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About Ulanhot

China, Asia

Ulanhot (Mongolian: ᠤᠯᠠᠭᠠᠨᠬᠣᠲᠠ; Cyrillic: Улаан хот; Latin transliteration: Ulaγan qota; Chinese: 乌兰浩特; pinyin: Wūlánhàotè), formerly known as Wangin Süm, alternatively Wang-un Süme, Ulayanqota (Red City) in Classical Mongolian, and Wangyehmiao or Wangyemiao (Chinese: 王爺廟) in Chinese prior to 1947, is a county-level city and the administrative center of Hinggan League in the East of Inner Mongolia autonomous region. Between the years 1947 and 1950, Ulanhot was the capital of Inner Mongolia Region. In 1950, the capital moved to Zhangjiakou and then again in 1952 it moved to Hohhot, which remains [read more]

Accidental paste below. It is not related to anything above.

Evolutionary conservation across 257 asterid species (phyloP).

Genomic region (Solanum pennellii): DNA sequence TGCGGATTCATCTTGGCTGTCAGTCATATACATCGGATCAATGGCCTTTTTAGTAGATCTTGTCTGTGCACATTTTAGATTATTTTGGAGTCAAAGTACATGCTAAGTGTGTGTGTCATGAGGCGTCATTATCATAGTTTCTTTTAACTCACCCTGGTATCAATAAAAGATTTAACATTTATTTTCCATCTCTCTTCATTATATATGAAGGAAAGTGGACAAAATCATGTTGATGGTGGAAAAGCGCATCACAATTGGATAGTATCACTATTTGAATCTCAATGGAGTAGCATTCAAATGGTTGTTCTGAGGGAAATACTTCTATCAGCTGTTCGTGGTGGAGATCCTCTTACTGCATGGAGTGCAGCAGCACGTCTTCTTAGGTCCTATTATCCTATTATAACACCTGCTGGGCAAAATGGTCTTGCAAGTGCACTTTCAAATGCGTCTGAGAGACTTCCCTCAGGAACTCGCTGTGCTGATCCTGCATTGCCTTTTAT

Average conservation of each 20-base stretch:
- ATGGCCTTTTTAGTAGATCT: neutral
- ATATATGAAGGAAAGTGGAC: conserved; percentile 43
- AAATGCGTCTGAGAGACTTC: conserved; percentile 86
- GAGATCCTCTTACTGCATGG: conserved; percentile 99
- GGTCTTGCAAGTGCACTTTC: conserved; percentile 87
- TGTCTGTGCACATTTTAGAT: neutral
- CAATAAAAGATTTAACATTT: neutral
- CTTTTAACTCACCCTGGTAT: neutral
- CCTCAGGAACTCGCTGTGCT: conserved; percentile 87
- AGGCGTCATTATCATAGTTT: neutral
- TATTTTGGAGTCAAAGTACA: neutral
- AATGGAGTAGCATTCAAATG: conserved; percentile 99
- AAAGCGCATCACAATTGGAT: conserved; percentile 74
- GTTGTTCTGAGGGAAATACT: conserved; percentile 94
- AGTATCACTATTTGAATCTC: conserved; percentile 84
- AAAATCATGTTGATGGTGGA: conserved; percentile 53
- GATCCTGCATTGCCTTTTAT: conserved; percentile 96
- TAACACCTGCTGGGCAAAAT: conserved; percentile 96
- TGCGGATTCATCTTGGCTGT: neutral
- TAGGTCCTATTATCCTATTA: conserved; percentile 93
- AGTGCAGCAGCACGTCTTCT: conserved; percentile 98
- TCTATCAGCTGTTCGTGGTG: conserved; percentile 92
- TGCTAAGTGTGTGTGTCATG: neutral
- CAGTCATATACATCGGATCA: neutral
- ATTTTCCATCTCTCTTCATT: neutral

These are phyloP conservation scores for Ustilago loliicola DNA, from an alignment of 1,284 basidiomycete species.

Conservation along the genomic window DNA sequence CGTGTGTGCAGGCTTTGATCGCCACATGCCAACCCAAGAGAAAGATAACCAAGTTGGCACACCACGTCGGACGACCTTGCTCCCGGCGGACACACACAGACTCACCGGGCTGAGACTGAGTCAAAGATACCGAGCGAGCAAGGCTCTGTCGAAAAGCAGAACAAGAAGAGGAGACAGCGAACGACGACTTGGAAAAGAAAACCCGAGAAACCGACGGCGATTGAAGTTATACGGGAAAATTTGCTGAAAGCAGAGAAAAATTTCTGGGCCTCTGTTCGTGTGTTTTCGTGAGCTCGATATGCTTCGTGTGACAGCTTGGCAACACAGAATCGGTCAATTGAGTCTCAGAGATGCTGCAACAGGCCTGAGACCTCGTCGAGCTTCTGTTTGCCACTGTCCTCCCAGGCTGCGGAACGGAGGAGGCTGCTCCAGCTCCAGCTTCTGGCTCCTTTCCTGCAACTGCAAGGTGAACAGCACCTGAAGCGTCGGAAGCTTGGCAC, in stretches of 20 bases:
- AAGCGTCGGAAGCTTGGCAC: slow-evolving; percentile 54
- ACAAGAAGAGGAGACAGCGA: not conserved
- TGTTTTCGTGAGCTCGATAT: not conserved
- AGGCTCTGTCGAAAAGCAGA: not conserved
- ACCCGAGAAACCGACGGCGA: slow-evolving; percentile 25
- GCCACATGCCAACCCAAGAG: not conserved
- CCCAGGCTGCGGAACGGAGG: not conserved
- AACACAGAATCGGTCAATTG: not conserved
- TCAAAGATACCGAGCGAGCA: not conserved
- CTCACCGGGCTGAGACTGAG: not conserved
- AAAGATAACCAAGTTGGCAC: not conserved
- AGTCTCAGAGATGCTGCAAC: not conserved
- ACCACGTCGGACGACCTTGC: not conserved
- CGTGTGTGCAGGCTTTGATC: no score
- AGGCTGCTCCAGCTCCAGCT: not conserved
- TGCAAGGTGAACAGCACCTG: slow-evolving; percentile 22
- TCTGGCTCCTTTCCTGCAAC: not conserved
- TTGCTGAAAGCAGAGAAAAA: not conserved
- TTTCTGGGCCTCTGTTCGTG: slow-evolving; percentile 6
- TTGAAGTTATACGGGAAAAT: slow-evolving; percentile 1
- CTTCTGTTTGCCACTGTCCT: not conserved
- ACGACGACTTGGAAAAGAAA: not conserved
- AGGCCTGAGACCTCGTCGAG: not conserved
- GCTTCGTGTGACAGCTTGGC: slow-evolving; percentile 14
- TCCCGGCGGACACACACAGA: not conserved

Ulanhot (Mongolian: ᠤᠯᠠᠭᠠᠨᠬᠣᠲᠠ; Cyrillic: Улаан хот; Latin transliteration: Ulaγan qota; Chinese: 乌兰浩特; pinyin: Wūlánhàotè), formerly known as Wangin Süm, alternatively Wang-un Süme, Ulayanqota (Red City) in Classical Mongolian, and Wangyehmiao or Wangyemiao (Chinese: 王爺廟) in Chinese prior to 1947, is a county-level city and the administrative center of Hinggan League in the East of Inner Mongolia autonomous region. Between the years 1947 and 1950, Ulanhot was the capital of Inner Mongolia Region. In 1950, the capital moved to Zhangjiakou and then again in 1952 it moved to Hohhot, which remains the capital to this day. The city is connected to Baicheng, Jilin by the Baicheng–Arxan railway (Chinese: 白阿铁路), which runs through the pass south of Ulanhot. China's National Highway 302 runs from Tumen, Jilin to Ulanhot. In the 7918 Network of Highways it will be on the route from Hunchun to Ulanhot. The city is also served by Ulanhot Airport (ICAO code ZBUL, IATA code HLH). Routes flown by Air China and Hainan Airlines connect Ulanhot with Beijing Capital International Airport and Hohhot. Just outside the city is a tomb from the Yuan dynasty and a temple dedicated to Genghis Khan. The temple was constructed in 1940. In the year 2002 it received funds for significant expansion. [read less]

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